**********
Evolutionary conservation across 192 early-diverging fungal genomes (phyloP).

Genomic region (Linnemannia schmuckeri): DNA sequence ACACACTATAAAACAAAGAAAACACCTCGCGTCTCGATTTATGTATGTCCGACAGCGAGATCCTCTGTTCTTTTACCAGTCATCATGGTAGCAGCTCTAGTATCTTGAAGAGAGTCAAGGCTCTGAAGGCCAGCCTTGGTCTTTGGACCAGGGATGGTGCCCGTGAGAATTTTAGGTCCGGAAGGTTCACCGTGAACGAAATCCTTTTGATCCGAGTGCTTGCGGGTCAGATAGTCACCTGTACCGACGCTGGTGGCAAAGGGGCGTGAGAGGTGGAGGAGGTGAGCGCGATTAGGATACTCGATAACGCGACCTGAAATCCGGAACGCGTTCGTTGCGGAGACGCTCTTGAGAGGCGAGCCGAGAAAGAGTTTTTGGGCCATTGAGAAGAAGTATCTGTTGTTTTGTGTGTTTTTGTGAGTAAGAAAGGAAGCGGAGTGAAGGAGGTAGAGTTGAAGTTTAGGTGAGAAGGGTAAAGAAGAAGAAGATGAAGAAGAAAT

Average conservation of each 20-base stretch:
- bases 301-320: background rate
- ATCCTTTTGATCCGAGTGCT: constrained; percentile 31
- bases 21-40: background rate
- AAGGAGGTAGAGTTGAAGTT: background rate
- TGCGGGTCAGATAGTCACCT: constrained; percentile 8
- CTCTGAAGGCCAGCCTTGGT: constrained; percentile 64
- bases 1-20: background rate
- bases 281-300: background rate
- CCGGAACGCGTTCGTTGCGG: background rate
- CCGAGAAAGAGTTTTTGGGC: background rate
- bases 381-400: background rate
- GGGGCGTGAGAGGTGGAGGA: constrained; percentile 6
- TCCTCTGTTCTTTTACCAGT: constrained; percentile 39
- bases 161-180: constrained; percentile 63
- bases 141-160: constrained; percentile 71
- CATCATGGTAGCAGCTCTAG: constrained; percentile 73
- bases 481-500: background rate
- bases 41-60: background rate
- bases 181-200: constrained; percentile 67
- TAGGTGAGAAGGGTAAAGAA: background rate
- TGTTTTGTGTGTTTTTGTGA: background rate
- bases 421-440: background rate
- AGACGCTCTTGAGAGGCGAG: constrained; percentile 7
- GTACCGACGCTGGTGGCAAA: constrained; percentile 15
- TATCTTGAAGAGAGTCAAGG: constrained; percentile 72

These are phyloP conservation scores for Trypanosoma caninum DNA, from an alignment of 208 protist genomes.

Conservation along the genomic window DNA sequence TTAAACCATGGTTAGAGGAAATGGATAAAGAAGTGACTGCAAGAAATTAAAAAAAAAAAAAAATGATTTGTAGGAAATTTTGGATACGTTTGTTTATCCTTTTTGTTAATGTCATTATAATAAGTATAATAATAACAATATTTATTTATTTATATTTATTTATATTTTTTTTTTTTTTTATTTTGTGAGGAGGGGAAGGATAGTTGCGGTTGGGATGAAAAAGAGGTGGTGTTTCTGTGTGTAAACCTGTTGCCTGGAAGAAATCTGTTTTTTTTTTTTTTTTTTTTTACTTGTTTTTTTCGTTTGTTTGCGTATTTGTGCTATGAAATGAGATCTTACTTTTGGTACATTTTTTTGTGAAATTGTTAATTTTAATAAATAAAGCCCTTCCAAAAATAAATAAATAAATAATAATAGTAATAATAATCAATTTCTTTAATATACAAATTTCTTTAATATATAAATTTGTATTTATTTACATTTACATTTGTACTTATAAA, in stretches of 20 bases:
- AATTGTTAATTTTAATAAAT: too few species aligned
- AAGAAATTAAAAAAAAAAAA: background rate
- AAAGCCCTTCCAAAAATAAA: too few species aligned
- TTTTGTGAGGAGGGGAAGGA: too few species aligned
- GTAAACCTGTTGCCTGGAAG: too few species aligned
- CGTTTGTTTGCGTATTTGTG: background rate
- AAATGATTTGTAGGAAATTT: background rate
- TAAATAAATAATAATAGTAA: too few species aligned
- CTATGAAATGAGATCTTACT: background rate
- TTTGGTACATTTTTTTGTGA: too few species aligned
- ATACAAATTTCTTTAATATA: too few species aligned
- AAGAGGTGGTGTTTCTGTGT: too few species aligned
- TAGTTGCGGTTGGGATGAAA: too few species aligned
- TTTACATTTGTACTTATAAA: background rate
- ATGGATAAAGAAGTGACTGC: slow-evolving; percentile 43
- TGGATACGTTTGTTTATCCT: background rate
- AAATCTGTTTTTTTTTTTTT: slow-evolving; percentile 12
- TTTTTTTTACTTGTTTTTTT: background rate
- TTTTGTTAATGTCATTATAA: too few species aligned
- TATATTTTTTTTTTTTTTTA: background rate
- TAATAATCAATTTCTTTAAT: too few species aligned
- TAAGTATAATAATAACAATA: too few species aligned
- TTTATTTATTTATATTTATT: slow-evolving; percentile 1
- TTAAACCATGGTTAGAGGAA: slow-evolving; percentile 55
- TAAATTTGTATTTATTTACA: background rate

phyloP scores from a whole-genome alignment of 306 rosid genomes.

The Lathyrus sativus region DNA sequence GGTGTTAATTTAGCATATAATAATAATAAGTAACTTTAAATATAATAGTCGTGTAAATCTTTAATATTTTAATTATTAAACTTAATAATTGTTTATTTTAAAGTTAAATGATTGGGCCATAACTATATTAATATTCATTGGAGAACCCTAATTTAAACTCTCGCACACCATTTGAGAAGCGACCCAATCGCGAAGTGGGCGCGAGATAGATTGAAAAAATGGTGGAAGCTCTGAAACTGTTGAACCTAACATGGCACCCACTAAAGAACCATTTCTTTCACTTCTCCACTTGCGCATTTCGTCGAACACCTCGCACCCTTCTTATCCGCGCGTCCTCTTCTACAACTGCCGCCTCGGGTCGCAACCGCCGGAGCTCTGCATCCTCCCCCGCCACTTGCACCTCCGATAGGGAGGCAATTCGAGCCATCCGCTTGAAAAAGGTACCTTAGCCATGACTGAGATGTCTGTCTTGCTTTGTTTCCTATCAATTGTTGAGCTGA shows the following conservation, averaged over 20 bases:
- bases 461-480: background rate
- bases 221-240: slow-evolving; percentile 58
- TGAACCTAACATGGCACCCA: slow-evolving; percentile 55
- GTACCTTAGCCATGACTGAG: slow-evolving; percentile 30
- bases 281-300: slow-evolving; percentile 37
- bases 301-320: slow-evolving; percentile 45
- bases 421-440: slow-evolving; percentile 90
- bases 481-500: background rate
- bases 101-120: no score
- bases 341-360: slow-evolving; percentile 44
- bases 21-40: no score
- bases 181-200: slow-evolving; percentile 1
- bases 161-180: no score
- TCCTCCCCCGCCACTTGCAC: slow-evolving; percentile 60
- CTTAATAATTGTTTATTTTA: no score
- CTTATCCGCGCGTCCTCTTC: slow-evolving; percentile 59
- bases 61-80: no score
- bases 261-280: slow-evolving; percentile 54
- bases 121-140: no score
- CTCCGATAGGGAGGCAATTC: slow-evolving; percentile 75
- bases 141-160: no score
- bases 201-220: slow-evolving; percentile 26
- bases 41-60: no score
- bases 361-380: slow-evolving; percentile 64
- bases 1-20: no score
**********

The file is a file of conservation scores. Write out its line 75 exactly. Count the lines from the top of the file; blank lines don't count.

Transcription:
- bases 261-280: slow-evolving; percentile 54